Let’s talk about goal setting and why there is nothing magical about January 1. At Anna Montgomery & Co, we do our planning for the year in February. To understand why, take a trip back in time with me…

My journey with goal setting started as a little kid. I have a journal that I got for Christmas when I was in fifth grade. January 1 I have this nice long entry about what I’m going to do this year—expressing all of my emotions and feelings. January 2nd, I was still journaling strong. January 3rd there was a little bit less. January 4th, less and less—until about six days in, where the last entry in the diary says “Today was a bad day.”

And that is it. I never journaled in that journal again. 

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I’ve saved it all these years because, at some level, I think it speaks to our abilities with goals. We set great goals and we start out really strong. And then we run into challenges or we get further in the year and lose energy. Eventually we hit a point where we have a bad day and we just don’t go back to it.

In my early 20s I decided to start approaching goal setting a little bit more seriously. I made a friend who was also passionate about goal setting, and we recognized a need for some support. So we started a goal-setting accountability group, which ended up becoming an incredibly important aspect of my life for many years. 

Here’s the thing with goal setting—it’s not a one-size-fits all model. Everyone sets goals differently. Everyone achieves goals differently. So everyone needs to work through the process of finding their goal style. Yes, it’s a lot of hard work, but when you find it, it will transform the way you achieve your goals. Here are a few things I’ve learned from the group. 

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Goal Setting Starts with a Vision 

In the past, I often fell prey to the January 1 model. Often on January 1 we look back at our past and say, “Where did I mess up? What should I do better?” Instead, we should be focused on where we want to go. Because goal setting is not just about getting stuff done. It’s about seeing your end vision. Where do you want to be at the end of a week, a month, or the end of your life?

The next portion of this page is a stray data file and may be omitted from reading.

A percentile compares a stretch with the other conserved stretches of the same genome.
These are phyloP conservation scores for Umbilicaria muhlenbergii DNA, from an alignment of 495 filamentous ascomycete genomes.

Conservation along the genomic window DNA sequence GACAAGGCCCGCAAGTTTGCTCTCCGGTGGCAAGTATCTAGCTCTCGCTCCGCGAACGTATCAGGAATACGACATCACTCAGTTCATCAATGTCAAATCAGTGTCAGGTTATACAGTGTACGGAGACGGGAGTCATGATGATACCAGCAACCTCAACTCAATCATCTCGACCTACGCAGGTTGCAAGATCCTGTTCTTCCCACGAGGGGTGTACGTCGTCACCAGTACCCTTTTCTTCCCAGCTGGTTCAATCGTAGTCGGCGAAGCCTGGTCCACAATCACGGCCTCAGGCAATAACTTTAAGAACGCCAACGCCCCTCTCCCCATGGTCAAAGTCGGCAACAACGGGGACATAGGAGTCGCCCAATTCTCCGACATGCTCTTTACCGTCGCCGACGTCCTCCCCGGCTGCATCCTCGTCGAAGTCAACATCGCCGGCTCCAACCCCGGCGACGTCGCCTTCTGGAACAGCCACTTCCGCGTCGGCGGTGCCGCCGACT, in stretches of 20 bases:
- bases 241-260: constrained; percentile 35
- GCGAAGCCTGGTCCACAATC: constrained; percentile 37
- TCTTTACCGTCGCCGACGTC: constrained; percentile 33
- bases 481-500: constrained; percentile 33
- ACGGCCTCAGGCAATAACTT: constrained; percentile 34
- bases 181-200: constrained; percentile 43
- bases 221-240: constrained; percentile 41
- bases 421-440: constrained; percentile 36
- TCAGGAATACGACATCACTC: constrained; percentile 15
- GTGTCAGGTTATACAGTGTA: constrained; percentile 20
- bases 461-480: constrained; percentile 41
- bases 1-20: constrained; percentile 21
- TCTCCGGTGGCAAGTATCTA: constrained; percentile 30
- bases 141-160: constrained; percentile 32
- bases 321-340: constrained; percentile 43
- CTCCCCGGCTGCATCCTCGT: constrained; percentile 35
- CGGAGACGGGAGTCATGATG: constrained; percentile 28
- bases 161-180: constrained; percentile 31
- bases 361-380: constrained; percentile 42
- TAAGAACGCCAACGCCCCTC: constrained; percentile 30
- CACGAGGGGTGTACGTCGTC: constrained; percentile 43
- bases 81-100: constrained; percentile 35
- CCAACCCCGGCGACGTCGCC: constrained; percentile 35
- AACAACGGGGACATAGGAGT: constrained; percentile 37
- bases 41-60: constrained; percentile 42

When you make the shift to thinking about how you want to grow, it becomes easier to identify the baby steps that will help you get there. Then you can lay out a plan, building habits and rhythms to move the direction you want to move.

For nonprofit leaders and small business leaders, there are a million fires to put out at any given time and it’s easy to get caught in the weeds. But to lead well, you have to be leading from the why. Simon Sinek writes about starting with why. It’s the concept that your purpose and mission need to inform everything that you lead your team to do. As a leader, you have to create space to lead from the why, and goal setting allows you to do that, while moving forward in a strategic way by creating practical, measurable, and actionable items that will actually get you there.

Goal Setting Can Happen Any Time

Let’s be realistic. Christmas happens and the next thing you know, you’re sitting on the couch in your pajamas and you realize, “Oh no, January is here and I have no energy or desire to set goals right now. I would like to stay on this couch and watch one more Christmas movie.”